We All Looked Up
by Tommy Wallach Published by Simon and Schuster
on March 24th, 2015 Format:
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Four high school seniors put their hopes, hearts, and humanity on the line as an asteroid hurtles toward Earth in this contemporary novel.They always say that high school is the best time of your life.Peter, the star basketball player at his school, is worried “they” might actually be right. Meanwhile Eliza can’t wait to escape Seattle—and her reputation—and perfect-on-paper Anita wonders if admission to Princeton is worth the price of abandoning her real dreams. Andy, for his part, doesn’t understand all the fuss about college and career—the future can wait.Or can it? Because it turns out the future is hurtling through space with the potential to wipe out life on Earth. As these four seniors—along with the rest of the planet—wait to see what damage an asteroid will cause, they must abandon all thoughts of the future and decide how they’re going to spend what remains of the present.
We All Looked Up was a lively book, with intense situations and character development. However, I did find certain things I didn’t enjoy or understand. Firstly, the author did choose to focus more on the lives of the characters in contrast to the asteroid itself. Peter, Eliza, Anita, and Andy have some pretty crazy lives and all of them are unsure of their futures. With this said, I did think that the characters were a bit flat during parts of the novel. The writing itself was solid, but it could have been more descriptive. I wished that the author developed certain scenes more, sometimes it felt to me that he spent a lot of time on scenes that didn’t really matter to the general plot. Unnecessary deaths and relationship drama occurred, and some confusing religious themes were intertwined lightly, though they never truly became a moral I could actively identify.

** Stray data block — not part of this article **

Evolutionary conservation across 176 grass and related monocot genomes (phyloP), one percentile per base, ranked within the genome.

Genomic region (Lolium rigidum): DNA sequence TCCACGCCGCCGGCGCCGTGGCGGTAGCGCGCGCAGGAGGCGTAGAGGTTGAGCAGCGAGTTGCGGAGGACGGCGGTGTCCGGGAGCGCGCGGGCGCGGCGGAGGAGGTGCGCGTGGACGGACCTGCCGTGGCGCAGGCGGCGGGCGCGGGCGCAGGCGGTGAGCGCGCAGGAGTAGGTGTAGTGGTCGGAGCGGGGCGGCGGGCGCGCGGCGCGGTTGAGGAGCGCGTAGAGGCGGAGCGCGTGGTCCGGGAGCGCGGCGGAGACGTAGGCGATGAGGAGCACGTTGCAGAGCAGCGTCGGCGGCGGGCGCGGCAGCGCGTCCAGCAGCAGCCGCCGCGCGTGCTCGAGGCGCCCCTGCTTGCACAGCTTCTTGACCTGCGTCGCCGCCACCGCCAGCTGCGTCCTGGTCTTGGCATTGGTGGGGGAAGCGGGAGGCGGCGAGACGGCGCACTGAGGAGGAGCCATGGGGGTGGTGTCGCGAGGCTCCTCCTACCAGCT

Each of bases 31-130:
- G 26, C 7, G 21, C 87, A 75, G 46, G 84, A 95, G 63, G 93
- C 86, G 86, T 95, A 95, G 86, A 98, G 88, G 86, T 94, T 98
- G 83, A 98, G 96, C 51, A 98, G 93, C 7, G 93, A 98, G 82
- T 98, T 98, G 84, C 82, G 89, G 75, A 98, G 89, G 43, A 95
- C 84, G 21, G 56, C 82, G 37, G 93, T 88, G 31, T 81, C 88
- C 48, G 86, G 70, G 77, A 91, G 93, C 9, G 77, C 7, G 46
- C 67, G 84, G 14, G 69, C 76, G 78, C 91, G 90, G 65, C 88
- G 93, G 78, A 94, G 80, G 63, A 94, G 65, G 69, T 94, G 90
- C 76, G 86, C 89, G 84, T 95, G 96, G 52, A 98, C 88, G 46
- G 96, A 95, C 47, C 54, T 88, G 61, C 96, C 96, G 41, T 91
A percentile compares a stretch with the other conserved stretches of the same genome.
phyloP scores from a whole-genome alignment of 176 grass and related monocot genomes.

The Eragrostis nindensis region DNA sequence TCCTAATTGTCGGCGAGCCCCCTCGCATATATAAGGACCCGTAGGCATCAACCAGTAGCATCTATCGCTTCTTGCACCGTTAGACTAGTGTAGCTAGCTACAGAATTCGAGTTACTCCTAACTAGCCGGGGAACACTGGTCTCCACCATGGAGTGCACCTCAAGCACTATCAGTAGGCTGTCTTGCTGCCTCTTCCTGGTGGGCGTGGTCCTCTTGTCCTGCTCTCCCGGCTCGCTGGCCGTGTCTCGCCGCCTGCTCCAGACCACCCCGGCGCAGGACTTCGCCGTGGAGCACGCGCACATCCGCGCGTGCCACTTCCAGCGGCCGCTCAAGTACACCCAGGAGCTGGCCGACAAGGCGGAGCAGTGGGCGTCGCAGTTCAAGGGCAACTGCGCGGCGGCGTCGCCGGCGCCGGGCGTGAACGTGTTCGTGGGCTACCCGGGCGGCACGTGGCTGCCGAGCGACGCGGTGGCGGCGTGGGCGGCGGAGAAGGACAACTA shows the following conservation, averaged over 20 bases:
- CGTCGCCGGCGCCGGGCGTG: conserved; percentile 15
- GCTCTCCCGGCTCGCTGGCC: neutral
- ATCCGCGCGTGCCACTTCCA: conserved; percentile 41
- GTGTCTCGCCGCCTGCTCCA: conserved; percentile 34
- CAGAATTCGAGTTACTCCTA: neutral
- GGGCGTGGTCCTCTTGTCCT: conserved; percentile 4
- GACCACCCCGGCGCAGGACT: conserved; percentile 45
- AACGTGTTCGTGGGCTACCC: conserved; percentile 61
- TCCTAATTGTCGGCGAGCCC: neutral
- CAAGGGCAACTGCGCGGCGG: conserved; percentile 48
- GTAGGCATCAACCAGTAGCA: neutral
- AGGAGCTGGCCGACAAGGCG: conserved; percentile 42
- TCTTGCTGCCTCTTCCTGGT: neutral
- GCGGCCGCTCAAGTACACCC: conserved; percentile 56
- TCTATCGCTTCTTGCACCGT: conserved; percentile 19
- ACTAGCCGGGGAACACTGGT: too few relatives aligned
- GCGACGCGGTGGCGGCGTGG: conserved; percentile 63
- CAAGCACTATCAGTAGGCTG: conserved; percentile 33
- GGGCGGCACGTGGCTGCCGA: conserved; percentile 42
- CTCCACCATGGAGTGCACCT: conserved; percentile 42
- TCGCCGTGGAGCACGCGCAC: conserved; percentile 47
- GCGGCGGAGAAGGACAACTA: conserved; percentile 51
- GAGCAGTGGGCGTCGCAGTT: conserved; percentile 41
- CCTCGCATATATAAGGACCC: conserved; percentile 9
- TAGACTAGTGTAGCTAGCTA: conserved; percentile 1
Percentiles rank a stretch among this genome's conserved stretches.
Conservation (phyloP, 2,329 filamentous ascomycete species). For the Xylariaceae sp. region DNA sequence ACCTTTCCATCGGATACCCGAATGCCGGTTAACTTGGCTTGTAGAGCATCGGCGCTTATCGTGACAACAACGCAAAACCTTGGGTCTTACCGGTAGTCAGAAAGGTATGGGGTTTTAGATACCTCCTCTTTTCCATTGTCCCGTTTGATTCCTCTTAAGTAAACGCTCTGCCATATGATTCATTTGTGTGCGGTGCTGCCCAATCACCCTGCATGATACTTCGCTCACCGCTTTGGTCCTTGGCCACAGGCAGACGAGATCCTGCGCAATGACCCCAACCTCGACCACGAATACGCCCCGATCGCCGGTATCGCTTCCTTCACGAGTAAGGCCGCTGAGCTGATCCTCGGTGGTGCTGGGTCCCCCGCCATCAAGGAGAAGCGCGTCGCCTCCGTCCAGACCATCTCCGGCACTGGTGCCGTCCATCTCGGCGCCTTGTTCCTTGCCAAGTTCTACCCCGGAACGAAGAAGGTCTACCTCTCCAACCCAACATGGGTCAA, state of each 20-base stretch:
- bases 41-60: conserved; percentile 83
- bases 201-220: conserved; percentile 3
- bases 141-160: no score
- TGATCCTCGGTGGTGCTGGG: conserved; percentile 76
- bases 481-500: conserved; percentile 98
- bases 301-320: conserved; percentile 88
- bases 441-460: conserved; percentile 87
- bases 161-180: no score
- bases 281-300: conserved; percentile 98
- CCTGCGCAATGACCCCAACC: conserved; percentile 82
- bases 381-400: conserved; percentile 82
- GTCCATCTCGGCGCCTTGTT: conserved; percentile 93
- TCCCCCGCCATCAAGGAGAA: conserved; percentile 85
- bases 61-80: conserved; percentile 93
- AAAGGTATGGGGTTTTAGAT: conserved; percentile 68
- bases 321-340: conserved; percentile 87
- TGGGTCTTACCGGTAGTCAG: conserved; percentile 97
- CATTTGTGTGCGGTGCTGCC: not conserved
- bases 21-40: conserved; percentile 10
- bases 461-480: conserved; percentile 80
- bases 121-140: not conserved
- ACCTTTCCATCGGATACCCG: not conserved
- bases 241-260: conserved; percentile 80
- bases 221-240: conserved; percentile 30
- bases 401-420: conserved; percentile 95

With that said, We All Looked Up was very realistic in how it portrayed a typical teenager’s life, and how the world would actually be if the apocalypse was coming. Eliza, Andy, Anita, and Peter all had one thing in common: they were labeled by their peers. Eliza was the slut, Peter was the athlete, Andy was the slacker, and Anita was the overachiever. Turns out that once you step into their shoes and read from their POV, you find out that they are truly nothing like those labels on the inside. Not to say that their isn’t plenty of drugs, drinking, sex, or violence from each character going on throughout the novel, but I felt that even if they did seem not very three-dimensional at some points, the characters were generally refreshing.
The one character I was interested to read from was Eliza, as she was labeled “the slut”. Sometimes slut shaming is common in young adult books, but this is not the case. I really understood Eliza, her motivations, her bad home life, how everything looked and felt to her. I’m glad Tommy Wallach didn’t pass up the opportunity to use Eliza and her character to positively show people who are labeled ‘sluts’ are real people who have problems that cause their self-destructive behavior. I’m glad he didn’t pass up the opportunity to remind readers that those who are labeled are real people with real feelings, thoughts, dreams, and situations.
I liked how Tommy Wallach included drawings of how close the asteroid was, the thought that all of these characters with all of these problems were going to be destroyed instantly by one flaming rock was always in the back of my mind, reminding m to get pumped for the ending. And on the topic of the ending, I was half happy and half sad. I’m not sure it satisfying enough of a conclusion for me, and I’m sure wondering what the director of the movie adaptation is going to do with it. Good luck to them, whoever he is!
Final thoughts: A pretty good read with a few character and plot issues. I recommend that older teens read this one because of explicit content. And just in case you’re wondering, if the movie does happen, I will be seeing it!